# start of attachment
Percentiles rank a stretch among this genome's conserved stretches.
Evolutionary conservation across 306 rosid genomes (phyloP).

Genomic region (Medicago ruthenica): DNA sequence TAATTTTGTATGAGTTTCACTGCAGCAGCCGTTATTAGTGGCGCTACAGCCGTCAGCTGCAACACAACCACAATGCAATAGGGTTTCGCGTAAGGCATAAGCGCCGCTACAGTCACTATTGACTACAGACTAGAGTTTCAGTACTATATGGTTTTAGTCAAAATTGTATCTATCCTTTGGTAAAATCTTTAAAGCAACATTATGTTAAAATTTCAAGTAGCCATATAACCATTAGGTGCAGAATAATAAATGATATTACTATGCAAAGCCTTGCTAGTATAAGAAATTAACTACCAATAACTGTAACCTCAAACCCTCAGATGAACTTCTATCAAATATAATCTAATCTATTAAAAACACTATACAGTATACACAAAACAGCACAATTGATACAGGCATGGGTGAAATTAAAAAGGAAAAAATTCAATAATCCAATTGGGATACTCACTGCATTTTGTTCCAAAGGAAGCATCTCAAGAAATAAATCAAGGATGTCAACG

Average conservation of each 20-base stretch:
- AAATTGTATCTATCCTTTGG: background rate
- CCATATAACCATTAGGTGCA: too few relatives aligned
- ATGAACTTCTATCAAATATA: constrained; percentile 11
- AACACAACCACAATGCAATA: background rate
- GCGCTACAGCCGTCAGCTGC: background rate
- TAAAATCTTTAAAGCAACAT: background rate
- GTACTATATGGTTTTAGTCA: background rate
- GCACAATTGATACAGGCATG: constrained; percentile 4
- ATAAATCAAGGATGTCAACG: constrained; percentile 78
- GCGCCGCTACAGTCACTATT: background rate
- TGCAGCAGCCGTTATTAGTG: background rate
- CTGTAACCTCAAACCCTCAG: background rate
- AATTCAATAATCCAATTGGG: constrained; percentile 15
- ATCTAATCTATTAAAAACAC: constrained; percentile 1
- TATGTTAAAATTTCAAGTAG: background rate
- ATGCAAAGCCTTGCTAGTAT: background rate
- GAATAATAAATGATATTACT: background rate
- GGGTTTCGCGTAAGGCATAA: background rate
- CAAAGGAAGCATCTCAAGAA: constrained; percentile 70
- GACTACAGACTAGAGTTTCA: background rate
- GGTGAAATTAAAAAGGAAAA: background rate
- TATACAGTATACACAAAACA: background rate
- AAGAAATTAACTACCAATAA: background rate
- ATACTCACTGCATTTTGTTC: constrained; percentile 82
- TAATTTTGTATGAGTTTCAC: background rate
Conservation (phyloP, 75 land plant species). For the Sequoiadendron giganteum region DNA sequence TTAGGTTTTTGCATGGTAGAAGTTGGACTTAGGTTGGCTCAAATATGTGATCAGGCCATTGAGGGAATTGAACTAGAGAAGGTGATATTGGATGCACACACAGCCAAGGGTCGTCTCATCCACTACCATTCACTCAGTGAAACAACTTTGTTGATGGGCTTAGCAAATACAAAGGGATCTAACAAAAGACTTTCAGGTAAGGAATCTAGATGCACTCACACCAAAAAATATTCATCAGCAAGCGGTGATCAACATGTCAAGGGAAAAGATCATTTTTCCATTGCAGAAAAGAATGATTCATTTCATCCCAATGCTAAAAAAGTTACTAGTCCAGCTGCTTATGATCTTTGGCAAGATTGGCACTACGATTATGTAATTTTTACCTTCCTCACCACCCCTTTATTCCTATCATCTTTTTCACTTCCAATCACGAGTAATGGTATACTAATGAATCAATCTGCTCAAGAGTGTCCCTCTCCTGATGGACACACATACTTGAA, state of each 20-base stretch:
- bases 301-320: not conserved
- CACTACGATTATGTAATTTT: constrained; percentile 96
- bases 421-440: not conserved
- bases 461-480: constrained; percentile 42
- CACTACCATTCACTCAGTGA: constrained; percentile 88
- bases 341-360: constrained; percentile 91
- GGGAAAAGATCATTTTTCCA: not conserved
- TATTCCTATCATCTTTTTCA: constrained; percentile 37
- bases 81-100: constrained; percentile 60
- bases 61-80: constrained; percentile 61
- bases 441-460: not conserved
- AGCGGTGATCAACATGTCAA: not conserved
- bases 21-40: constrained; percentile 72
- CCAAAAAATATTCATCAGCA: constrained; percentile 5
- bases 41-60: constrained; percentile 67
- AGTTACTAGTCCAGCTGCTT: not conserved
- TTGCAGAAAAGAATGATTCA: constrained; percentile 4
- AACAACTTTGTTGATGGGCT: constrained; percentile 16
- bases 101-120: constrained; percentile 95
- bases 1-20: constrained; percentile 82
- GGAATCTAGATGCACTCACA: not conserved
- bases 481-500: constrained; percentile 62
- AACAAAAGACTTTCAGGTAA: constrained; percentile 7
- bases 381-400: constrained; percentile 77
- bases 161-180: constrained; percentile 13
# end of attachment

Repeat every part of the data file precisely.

Percentiles rank a stretch among this genome's conserved stretches.
Evolutionary conservation across 306 rosid genomes (phyloP).

Genomic region (Medicago ruthenica): DNA sequence TAATTTTGTATGAGTTTCACTGCAGCAGCCGTTATTAGTGGCGCTACAGCCGTCAGCTGCAACACAACCACAATGCAATAGGGTTTCGCGTAAGGCATAAGCGCCGCTACAGTCACTATTGACTACAGACTAGAGTTTCAGTACTATATGGTTTTAGTCAAAATTGTATCTATCCTTTGGTAAAATCTTTAAAGCAACATTATGTTAAAATTTCAAGTAGCCATATAACCATTAGGTGCAGAATAATAAATGATATTACTATGCAAAGCCTTGCTAGTATAAGAAATTAACTACCAATAACTGTAACCTCAAACCCTCAGATGAACTTCTATCAAATATAATCTAATCTATTAAAAACACTATACAGTATACACAAAACAGCACAATTGATACAGGCATGGGTGAAATTAAAAAGGAAAAAATTCAATAATCCAATTGGGATACTCACTGCATTTTGTTCCAAAGGAAGCATCTCAAGAAATAAATCAAGGATGTCAACG

Average conservation of each 20-base stretch:
- AAATTGTATCTATCCTTTGG: background rate
- CCATATAACCATTAGGTGCA: too few relatives aligned
- ATGAACTTCTATCAAATATA: constrained; percentile 11
- AACACAACCACAATGCAATA: background rate
- GCGCTACAGCCGTCAGCTGC: background rate
- TAAAATCTTTAAAGCAACAT: background rate
- GTACTATATGGTTTTAGTCA: background rate
- GCACAATTGATACAGGCATG: constrained; percentile 4
- ATAAATCAAGGATGTCAACG: constrained; percentile 78
- GCGCCGCTACAGTCACTATT: background rate
- TGCAGCAGCCGTTATTAGTG: background rate
- CTGTAACCTCAAACCCTCAG: background rate
- AATTCAATAATCCAATTGGG: constrained; percentile 15
- ATCTAATCTATTAAAAACAC: constrained; percentile 1
- TATGTTAAAATTTCAAGTAG: background rate
- ATGCAAAGCCTTGCTAGTAT: background rate
- GAATAATAAATGATATTACT: background rate
- GGGTTTCGCGTAAGGCATAA: background rate
- CAAAGGAAGCATCTCAAGAA: constrained; percentile 70
- GACTACAGACTAGAGTTTCA: background rate
- GGTGAAATTAAAAAGGAAAA: background rate
- TATACAGTATACACAAAACA: background rate
- AAGAAATTAACTACCAATAA: background rate
- ATACTCACTGCATTTTGTTC: constrained; percentile 82
- TAATTTTGTATGAGTTTCAC: background rate
Conservation (phyloP, 75 land plant species). For the Sequoiadendron giganteum region DNA sequence TTAGGTTTTTGCATGGTAGAAGTTGGACTTAGGTTGGCTCAAATATGTGATCAGGCCATTGAGGGAATTGAACTAGAGAAGGTGATATTGGATGCACACACAGCCAAGGGTCGTCTCATCCACTACCATTCACTCAGTGAAACAACTTTGTTGATGGGCTTAGCAAATACAAAGGGATCTAACAAAAGACTTTCAGGTAAGGAATCTAGATGCACTCACACCAAAAAATATTCATCAGCAAGCGGTGATCAACATGTCAAGGGAAAAGATCATTTTTCCATTGCAGAAAAGAATGATTCATTTCATCCCAATGCTAAAAAAGTTACTAGTCCAGCTGCTTATGATCTTTGGCAAGATTGGCACTACGATTATGTAATTTTTACCTTCCTCACCACCCCTTTATTCCTATCATCTTTTTCACTTCCAATCACGAGTAATGGTATACTAATGAATCAATCTGCTCAAGAGTGTCCCTCTCCTGATGGACACACATACTTGAA, state of each 20-base stretch:
- bases 301-320: not conserved
- CACTACGATTATGTAATTTT: constrained; percentile 96
- bases 421-440: not conserved
- bases 461-480: constrained; percentile 42
- CACTACCATTCACTCAGTGA: constrained; percentile 88
- bases 341-360: constrained; percentile 91
- GGGAAAAGATCATTTTTCCA: not conserved
- TATTCCTATCATCTTTTTCA: constrained; percentile 37
- bases 81-100: constrained; percentile 60
- bases 61-80: constrained; percentile 61
- bases 441-460: not conserved
- AGCGGTGATCAACATGTCAA: not conserved
- bases 21-40: constrained; percentile 72
- CCAAAAAATATTCATCAGCA: constrained; percentile 5
- bases 41-60: constrained; percentile 67
- AGTTACTAGTCCAGCTGCTT: not conserved
- TTGCAGAAAAGAATGATTCA: constrained; percentile 4
- AACAACTTTGTTGATGGGCT: constrained; percentile 16
- bases 101-120: constrained; percentile 95
- bases 1-20: constrained; percentile 82
- GGAATCTAGATGCACTCACA: not conserved
- bases 481-500: constrained; percentile 62
- AACAAAAGACTTTCAGGTAA: constrained; percentile 7
- bases 381-400: constrained; percentile 77
- bases 161-180: constrained; percentile 13